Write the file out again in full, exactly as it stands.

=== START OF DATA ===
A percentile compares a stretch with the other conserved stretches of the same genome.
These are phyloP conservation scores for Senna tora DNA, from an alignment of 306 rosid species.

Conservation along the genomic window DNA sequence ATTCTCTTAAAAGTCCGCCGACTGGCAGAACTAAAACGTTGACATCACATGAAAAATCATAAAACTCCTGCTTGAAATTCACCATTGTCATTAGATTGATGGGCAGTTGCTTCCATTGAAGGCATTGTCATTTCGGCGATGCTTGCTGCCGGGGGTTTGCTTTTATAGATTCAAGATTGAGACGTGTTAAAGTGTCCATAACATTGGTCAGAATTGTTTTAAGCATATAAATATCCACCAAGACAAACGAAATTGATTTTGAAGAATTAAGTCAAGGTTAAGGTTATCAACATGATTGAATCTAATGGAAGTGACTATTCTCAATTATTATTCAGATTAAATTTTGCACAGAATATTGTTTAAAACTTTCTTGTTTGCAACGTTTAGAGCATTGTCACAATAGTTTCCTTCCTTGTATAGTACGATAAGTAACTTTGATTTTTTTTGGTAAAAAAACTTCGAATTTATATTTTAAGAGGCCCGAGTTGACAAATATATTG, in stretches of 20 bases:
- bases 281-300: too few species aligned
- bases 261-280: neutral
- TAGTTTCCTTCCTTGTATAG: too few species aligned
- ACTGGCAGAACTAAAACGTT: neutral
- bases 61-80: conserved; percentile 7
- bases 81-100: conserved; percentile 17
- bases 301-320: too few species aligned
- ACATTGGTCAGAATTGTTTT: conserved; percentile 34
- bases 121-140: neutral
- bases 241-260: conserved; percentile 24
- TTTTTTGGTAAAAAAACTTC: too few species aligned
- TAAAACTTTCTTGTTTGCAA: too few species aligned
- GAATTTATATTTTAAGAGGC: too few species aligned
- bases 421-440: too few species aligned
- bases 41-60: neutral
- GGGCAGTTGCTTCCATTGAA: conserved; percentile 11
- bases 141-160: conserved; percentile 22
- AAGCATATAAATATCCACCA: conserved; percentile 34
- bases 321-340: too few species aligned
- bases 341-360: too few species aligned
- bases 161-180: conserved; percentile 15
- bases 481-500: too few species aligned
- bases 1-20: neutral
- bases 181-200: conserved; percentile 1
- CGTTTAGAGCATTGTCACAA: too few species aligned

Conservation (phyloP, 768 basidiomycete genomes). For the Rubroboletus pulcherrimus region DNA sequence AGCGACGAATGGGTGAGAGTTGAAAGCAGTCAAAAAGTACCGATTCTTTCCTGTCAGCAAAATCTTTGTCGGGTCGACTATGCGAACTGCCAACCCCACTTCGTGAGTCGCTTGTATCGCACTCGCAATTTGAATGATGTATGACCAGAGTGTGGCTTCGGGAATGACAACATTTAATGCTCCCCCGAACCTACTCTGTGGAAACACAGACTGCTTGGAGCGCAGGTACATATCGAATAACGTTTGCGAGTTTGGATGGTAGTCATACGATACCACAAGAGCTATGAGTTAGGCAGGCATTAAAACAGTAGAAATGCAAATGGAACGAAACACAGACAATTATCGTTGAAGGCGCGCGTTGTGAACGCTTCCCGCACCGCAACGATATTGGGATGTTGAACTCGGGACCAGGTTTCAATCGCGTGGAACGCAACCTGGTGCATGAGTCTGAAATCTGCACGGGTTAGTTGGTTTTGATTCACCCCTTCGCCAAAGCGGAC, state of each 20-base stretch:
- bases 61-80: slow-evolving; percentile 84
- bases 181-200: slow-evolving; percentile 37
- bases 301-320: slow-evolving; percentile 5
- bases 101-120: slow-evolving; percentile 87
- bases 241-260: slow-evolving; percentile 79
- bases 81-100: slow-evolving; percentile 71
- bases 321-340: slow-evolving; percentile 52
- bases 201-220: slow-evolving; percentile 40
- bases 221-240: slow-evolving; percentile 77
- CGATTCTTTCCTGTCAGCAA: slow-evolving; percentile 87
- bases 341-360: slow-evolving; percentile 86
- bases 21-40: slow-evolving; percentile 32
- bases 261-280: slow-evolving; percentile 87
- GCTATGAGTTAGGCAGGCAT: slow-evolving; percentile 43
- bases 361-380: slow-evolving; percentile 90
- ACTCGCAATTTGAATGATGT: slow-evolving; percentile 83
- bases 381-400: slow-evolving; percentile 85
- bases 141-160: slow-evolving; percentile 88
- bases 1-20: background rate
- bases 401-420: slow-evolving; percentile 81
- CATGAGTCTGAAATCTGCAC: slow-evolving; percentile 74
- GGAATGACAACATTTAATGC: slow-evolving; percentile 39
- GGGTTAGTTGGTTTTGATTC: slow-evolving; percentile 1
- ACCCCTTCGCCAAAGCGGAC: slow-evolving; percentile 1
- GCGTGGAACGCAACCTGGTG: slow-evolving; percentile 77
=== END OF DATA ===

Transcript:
A percentile compares a stretch with the other conserved stretches of the same genome.
These are phyloP conservation scores for Senna tora DNA, from an alignment of 306 rosid species.

Conservation along the genomic window DNA sequence ATTCTCTTAAAAGTCCGCCGACTGGCAGAACTAAAACGTTGACATCACATGAAAAATCATAAAACTCCTGCTTGAAATTCACCATTGTCATTAGATTGATGGGCAGTTGCTTCCATTGAAGGCATTGTCATTTCGGCGATGCTTGCTGCCGGGGGTTTGCTTTTATAGATTCAAGATTGAGACGTGTTAAAGTGTCCATAACATTGGTCAGAATTGTTTTAAGCATATAAATATCCACCAAGACAAACGAAATTGATTTTGAAGAATTAAGTCAAGGTTAAGGTTATCAACATGATTGAATCTAATGGAAGTGACTATTCTCAATTATTATTCAGATTAAATTTTGCACAGAATATTGTTTAAAACTTTCTTGTTTGCAACGTTTAGAGCATTGTCACAATAGTTTCCTTCCTTGTATAGTACGATAAGTAACTTTGATTTTTTTTGGTAAAAAAACTTCGAATTTATATTTTAAGAGGCCCGAGTTGACAAATATATTG, in stretches of 20 bases:
- bases 281-300: too few species aligned
- bases 261-280: neutral
- TAGTTTCCTTCCTTGTATAG: too few species aligned
- ACTGGCAGAACTAAAACGTT: neutral
- bases 61-80: conserved; percentile 7
- bases 81-100: conserved; percentile 17
- bases 301-320: too few species aligned
- ACATTGGTCAGAATTGTTTT: conserved; percentile 34
- bases 121-140: neutral
- bases 241-260: conserved; percentile 24
- TTTTTTGGTAAAAAAACTTC: too few species aligned
- TAAAACTTTCTTGTTTGCAA: too few species aligned
- GAATTTATATTTTAAGAGGC: too few species aligned
- bases 421-440: too few species aligned
- bases 41-60: neutral
- GGGCAGTTGCTTCCATTGAA: conserved; percentile 11
- bases 141-160: conserved; percentile 22
- AAGCATATAAATATCCACCA: conserved; percentile 34
- bases 321-340: too few species aligned
- bases 341-360: too few species aligned
- bases 161-180: conserved; percentile 15
- bases 481-500: too few species aligned
- bases 1-20: neutral
- bases 181-200: conserved; percentile 1
- CGTTTAGAGCATTGTCACAA: too few species aligned

Conservation (phyloP, 768 basidiomycete genomes). For the Rubroboletus pulcherrimus region DNA sequence AGCGACGAATGGGTGAGAGTTGAAAGCAGTCAAAAAGTACCGATTCTTTCCTGTCAGCAAAATCTTTGTCGGGTCGACTATGCGAACTGCCAACCCCACTTCGTGAGTCGCTTGTATCGCACTCGCAATTTGAATGATGTATGACCAGAGTGTGGCTTCGGGAATGACAACATTTAATGCTCCCCCGAACCTACTCTGTGGAAACACAGACTGCTTGGAGCGCAGGTACATATCGAATAACGTTTGCGAGTTTGGATGGTAGTCATACGATACCACAAGAGCTATGAGTTAGGCAGGCATTAAAACAGTAGAAATGCAAATGGAACGAAACACAGACAATTATCGTTGAAGGCGCGCGTTGTGAACGCTTCCCGCACCGCAACGATATTGGGATGTTGAACTCGGGACCAGGTTTCAATCGCGTGGAACGCAACCTGGTGCATGAGTCTGAAATCTGCACGGGTTAGTTGGTTTTGATTCACCCCTTCGCCAAAGCGGAC, state of each 20-base stretch:
- bases 61-80: slow-evolving; percentile 84
- bases 181-200: slow-evolving; percentile 37
- bases 301-320: slow-evolving; percentile 5
- bases 101-120: slow-evolving; percentile 87
- bases 241-260: slow-evolving; percentile 79
- bases 81-100: slow-evolving; percentile 71
- bases 321-340: slow-evolving; percentile 52
- bases 201-220: slow-evolving; percentile 40
- bases 221-240: slow-evolving; percentile 77
- CGATTCTTTCCTGTCAGCAA: slow-evolving; percentile 87
- bases 341-360: slow-evolving; percentile 86
- bases 21-40: slow-evolving; percentile 32
- bases 261-280: slow-evolving; percentile 87
- GCTATGAGTTAGGCAGGCAT: slow-evolving; percentile 43
- bases 361-380: slow-evolving; percentile 90
- ACTCGCAATTTGAATGATGT: slow-evolving; percentile 83
- bases 381-400: slow-evolving; percentile 85
- bases 141-160: slow-evolving; percentile 88
- bases 1-20: background rate
- bases 401-420: slow-evolving; percentile 81
- CATGAGTCTGAAATCTGCAC: slow-evolving; percentile 74
- GGAATGACAACATTTAATGC: slow-evolving; percentile 39
- GGGTTAGTTGGTTTTGATTC: slow-evolving; percentile 1
- ACCCCTTCGCCAAAGCGGAC: slow-evolving; percentile 1
- GCGTGGAACGCAACCTGGTG: slow-evolving; percentile 77